The robots.txt file, as simple as it may be, has a number of special features that you should be aware of in order to avoid any errors that could harm your site.
- Don’t put everything on the same line: make sure that each of your instructions is on a new line. Several instructions on the same line will cause problems and misunderstandings for robots.
- Order of precedence: each robot treats the robots.txt file differently. By default, the first directive prevails over everything else. However, it’s a little different at Google and Bing. It is the most specific instructions that matter most.
- Beware of malicious robots: the robots.txt file is only an indication of what search engines should do. While “benevolent” robots play the game, this is not necessarily the case for “malevolent” robots who will simply ignore your file.
- The file cannot exceed 500 KB: keep this in mind when configuring your robots.txt file. If it exceeds the maximum size, it may not be taken into account.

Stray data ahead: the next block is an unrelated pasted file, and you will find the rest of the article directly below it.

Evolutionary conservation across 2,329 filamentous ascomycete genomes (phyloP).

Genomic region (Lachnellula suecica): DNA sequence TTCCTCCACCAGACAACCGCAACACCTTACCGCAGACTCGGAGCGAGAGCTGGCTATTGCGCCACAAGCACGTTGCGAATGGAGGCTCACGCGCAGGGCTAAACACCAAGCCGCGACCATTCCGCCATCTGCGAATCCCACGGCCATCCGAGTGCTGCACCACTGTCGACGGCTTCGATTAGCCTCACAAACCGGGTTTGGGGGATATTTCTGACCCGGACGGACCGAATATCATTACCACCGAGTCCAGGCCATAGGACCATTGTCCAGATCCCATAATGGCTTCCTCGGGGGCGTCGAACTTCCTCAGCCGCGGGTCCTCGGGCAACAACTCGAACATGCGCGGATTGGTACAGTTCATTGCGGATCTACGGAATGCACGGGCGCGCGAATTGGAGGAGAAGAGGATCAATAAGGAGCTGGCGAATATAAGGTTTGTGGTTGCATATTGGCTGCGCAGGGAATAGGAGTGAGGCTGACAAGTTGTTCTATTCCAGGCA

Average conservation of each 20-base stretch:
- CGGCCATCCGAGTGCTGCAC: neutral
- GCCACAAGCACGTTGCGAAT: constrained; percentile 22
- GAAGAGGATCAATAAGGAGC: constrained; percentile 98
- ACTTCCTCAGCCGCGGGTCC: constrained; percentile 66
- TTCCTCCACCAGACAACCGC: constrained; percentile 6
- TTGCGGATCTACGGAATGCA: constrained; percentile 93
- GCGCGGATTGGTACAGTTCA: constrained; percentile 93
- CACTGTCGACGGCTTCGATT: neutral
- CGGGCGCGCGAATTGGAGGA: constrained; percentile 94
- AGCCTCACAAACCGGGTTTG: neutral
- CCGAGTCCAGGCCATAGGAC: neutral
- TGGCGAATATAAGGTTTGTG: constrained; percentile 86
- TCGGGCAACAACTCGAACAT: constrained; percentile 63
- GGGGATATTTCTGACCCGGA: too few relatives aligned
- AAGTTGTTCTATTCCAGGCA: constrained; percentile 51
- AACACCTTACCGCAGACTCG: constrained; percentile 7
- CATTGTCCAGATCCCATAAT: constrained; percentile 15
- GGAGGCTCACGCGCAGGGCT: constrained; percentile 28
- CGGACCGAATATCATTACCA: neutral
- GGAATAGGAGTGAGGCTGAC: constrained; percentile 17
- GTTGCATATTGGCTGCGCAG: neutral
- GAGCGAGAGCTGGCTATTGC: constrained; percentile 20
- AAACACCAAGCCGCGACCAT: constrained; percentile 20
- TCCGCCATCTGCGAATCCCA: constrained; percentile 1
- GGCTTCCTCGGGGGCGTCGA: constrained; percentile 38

- Case sensitive: the robots.txt file is case sensitive, as are the various rules that make it up. So pay close attention. In other words, avoid any capitalization in the names of your directories, links, etc.
- One robots.txt file per domain or subdomain: the instructions in a file can only be applied to the host where the file is located.
Check if your robots.txt file is working
Now that your file is configured, you need to test it to see if it works.
You can do this by going to Google Search Console. Log in to your account. Once this is done, you will need to access the old version of the Search Console.
Next, go to the “Crawl” tab and click on “robots.txt Tester”.
Fill in the space with the data contained in your robots.txt file, then click on test. You can see if your file is compatible with the different robots.
If the “Test” button changes to ” Allowed”, we are happy to inform you that your file is valid! =)
All you have to do is place it at the root of your website.
Now that you know how to create and configure a robots.txt file, you should quickly see an increase in your visibility in search results.
This file will greatly help search engine robots understand your site. They can then explore your website more intelligently and display your most relevant pages in search results.
However, if you need help setting up your robots.txt file, please do not hesitate to contact our team of experts!